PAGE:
budget verdict: Taxpayers welcome pre-election relief, but demand the full story

MEDIA RELEASE: Taxpayers welcome pre-election relief, but demand the full story

$2 billion climate fund ripoff will make zero difference to the environment, all at taxpayers' expense

$17 billion university funding with no guarantee of better outcomes or employable graduates

$2 billion Victorian fast rail project to deliver immense loss for taxpayers

Modest income tax relief for small and medium income earners, most of it scheduled for years into the future

Budget surpluses and paying down debt are welcome, but should come with cuts to overspending, not taking more money out of our pockets

Small businesses to receive welcome tax relief


The Australian Taxpayers’ Alliance, a 75,000+ member grassroots advocacy group representing the nation’s taxpayers, today commended the Morrison government for delivering a budget surplus and committing to increased tax relief, but urged caution against runaway pre-election spending set to be financed by hardworking taxpayers.

“Tax breaks for Australian small businesses, an extra $55 a year in the pockets of those earning less than $37,000, and up to $547 more a year for those earning between $37,000 and $126,000 through expanding planned tax offsets, are well-earned rewards for hardworking Australians.” Said Satya Marar, ATA Director of Policy. “But this isn’t the full story.

“The ratio of taxes paid to household incomes continues to climb. A failure to permanently index income tax brackets to inflation each year also means that millions of us are likely to pay more in the future with no increase in our real incomes. Much of the planned relief is scheduled for years into the future under unpredictable political conditions, premised on optimistic predictions about real wage growth and global economic growth which is already slowing down. Treasurer Frydenberg must bring tax relief for individuals and businesses even further forward to support his claim that the coalition are a low-taxing government.

“The government’s commitment to keep tax as a portion of GDP under 23.8 percent is also set to fail by 2020-21 under their own projections of tax revenue to be accrued. This figure is the highest ratio of tax to GDP since right before the Global Financial Crisis.

“Taxpayers also deserve better than the government’s practice of describing all new infrastructure spending, set to rise to $100 billion from $75 billion committed last year, as an equity investment regardless of profitability. The National Broadband Network keeps punishing taxpayers with losses, and the government’s $2 billion Victorian fast-rail project is set for similar results.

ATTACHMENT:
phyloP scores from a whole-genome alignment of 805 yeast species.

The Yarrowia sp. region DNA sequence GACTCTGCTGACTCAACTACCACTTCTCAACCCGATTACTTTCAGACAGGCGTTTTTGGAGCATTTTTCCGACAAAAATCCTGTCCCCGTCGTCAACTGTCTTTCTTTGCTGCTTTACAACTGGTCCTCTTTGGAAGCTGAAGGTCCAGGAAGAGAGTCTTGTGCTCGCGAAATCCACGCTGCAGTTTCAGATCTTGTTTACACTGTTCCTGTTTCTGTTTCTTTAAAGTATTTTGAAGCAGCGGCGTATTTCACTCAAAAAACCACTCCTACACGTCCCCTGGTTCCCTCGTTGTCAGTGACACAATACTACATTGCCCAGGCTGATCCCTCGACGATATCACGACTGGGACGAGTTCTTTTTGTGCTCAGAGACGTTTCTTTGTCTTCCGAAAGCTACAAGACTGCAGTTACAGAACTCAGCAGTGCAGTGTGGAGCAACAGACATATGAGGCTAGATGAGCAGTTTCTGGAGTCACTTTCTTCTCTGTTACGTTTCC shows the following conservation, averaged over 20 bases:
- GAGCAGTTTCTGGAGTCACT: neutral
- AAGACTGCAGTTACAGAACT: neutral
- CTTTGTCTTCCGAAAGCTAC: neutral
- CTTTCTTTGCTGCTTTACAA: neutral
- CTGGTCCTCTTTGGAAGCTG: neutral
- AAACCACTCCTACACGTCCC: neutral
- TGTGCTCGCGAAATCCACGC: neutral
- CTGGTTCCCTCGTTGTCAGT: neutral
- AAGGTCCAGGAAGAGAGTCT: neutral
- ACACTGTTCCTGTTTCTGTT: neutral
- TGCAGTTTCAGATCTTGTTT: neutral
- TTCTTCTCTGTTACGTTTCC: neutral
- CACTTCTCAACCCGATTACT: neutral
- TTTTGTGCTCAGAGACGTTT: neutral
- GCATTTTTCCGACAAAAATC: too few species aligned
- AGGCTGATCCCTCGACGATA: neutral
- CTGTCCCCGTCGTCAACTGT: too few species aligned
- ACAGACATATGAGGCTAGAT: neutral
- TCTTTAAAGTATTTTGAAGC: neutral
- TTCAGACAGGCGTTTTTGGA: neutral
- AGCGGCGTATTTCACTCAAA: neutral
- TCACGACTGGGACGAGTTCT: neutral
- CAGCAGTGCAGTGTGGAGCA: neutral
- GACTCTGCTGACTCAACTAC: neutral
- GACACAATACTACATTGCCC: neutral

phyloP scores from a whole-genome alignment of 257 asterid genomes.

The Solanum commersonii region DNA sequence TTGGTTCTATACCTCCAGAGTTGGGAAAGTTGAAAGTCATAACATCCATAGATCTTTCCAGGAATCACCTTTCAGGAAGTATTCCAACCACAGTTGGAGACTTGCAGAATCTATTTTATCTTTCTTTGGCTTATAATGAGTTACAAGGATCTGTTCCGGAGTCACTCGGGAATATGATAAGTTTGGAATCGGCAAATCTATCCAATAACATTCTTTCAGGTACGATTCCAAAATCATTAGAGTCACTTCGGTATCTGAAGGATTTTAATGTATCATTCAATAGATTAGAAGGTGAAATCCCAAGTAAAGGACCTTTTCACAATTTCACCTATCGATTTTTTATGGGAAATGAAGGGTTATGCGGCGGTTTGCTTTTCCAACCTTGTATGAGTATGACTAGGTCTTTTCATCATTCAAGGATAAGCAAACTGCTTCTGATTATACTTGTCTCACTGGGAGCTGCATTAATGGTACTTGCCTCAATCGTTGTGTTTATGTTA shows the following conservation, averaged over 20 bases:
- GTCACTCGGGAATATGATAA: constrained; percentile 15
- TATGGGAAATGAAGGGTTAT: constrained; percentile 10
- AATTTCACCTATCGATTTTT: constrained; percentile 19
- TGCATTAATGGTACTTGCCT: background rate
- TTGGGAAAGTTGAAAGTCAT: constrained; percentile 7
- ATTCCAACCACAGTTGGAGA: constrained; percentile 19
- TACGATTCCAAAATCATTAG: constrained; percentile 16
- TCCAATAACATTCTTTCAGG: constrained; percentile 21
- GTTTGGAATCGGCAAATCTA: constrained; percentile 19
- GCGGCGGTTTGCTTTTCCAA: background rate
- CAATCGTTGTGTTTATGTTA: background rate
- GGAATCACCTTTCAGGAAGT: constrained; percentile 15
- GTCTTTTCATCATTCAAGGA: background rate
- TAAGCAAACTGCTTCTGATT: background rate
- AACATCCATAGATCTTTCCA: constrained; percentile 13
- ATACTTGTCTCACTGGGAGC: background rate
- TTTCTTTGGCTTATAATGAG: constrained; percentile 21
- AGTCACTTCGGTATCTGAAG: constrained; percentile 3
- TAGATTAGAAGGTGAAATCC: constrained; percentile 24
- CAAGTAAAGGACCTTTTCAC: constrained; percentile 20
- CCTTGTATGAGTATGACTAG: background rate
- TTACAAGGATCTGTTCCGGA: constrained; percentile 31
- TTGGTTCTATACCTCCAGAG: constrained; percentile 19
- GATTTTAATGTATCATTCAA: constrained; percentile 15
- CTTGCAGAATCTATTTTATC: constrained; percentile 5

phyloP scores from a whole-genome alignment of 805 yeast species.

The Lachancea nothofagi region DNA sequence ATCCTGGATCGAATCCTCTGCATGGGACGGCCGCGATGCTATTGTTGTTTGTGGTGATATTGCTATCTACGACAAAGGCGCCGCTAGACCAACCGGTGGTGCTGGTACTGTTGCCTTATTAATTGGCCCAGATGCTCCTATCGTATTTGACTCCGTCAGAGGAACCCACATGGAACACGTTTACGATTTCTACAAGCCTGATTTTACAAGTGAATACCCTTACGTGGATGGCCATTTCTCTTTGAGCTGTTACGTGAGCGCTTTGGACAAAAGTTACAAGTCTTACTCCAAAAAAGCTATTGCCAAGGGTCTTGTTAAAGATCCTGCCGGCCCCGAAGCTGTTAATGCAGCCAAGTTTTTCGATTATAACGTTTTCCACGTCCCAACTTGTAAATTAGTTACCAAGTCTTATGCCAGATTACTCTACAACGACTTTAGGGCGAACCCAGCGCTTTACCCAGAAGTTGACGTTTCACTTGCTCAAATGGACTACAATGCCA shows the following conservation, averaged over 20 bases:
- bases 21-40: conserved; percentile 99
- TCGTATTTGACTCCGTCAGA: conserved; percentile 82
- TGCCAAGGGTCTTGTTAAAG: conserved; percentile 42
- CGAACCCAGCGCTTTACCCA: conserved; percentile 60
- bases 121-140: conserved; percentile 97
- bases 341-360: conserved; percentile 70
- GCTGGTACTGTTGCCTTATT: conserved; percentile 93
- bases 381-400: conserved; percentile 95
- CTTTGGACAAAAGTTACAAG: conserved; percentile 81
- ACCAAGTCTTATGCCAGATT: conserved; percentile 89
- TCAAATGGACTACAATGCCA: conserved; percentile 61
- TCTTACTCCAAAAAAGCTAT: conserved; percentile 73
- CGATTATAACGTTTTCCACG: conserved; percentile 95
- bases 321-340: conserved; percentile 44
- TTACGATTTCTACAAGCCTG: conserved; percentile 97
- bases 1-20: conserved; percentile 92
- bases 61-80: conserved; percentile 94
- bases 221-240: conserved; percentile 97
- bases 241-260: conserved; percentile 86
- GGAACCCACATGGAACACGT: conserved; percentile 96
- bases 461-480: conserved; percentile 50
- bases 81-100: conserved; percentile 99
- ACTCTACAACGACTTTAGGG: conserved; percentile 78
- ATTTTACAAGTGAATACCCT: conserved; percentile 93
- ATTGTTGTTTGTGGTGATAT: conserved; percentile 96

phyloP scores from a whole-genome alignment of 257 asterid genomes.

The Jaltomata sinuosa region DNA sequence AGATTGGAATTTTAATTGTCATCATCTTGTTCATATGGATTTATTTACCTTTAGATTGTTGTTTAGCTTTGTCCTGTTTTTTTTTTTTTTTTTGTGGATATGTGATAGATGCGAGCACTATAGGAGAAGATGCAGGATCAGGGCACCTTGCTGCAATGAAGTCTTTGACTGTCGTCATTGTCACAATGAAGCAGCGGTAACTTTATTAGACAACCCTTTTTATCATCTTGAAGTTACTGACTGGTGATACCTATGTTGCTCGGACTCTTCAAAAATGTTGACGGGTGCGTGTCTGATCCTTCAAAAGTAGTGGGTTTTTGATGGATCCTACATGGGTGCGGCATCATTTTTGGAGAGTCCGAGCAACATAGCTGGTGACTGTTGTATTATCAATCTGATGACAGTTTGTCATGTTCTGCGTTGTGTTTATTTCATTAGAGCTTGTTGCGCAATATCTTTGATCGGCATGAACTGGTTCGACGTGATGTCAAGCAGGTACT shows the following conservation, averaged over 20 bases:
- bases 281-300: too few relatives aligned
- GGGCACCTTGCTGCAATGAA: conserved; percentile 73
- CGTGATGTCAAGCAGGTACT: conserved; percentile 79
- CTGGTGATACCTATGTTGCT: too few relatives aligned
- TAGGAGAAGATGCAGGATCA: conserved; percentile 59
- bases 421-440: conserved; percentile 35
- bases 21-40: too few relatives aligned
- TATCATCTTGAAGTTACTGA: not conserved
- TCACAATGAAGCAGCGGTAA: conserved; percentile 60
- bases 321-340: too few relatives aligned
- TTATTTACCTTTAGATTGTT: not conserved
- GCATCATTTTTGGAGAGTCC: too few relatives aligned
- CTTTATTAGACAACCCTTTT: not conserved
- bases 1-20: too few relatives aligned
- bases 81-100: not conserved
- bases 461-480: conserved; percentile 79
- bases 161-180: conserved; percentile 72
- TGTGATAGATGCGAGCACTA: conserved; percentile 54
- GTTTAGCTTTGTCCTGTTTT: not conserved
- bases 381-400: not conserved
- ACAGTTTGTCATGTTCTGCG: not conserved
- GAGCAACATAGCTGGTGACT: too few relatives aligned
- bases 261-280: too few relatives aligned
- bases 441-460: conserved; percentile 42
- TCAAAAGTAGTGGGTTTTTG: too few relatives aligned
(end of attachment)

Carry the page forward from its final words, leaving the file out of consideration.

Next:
“Fast-rail rarely generates a return even in countries with greater regional population densities than Australia. These unprofitable spending programs should be described as they are- a taxpayer-funded sunk cost, rather than a feel-good ‘investment’ which will only deliver returns for politicians seeking re-election who aren’t spending their own money.

“Similarly, $17 billion for our universities should come with conditions ensuring that money goes where it’s needed. This is unlikely to be the case while university rankings and funding remains largely divorced from graduate employment outcomes and teaching quality.

“Furthermore, sinking $2 billion into the ironically-named ‘climate solutions fund’ when Dr. Alan Finkel admits that eliminating all of Australia’s 1.3 percent contribution to greenhouse gas emissions will not significantly impact climate change, amounts to throwing ice cubes into a volcano at taxpayers’ expense.

“Today’s budget has some good news for taxpayers. However, reeling in spending remains crucial. The government’s plan to pay down nearly $600 billion in debt, over $40,000 per household, through rising tax takings, lets down those of us who work hard and pay our taxes.”

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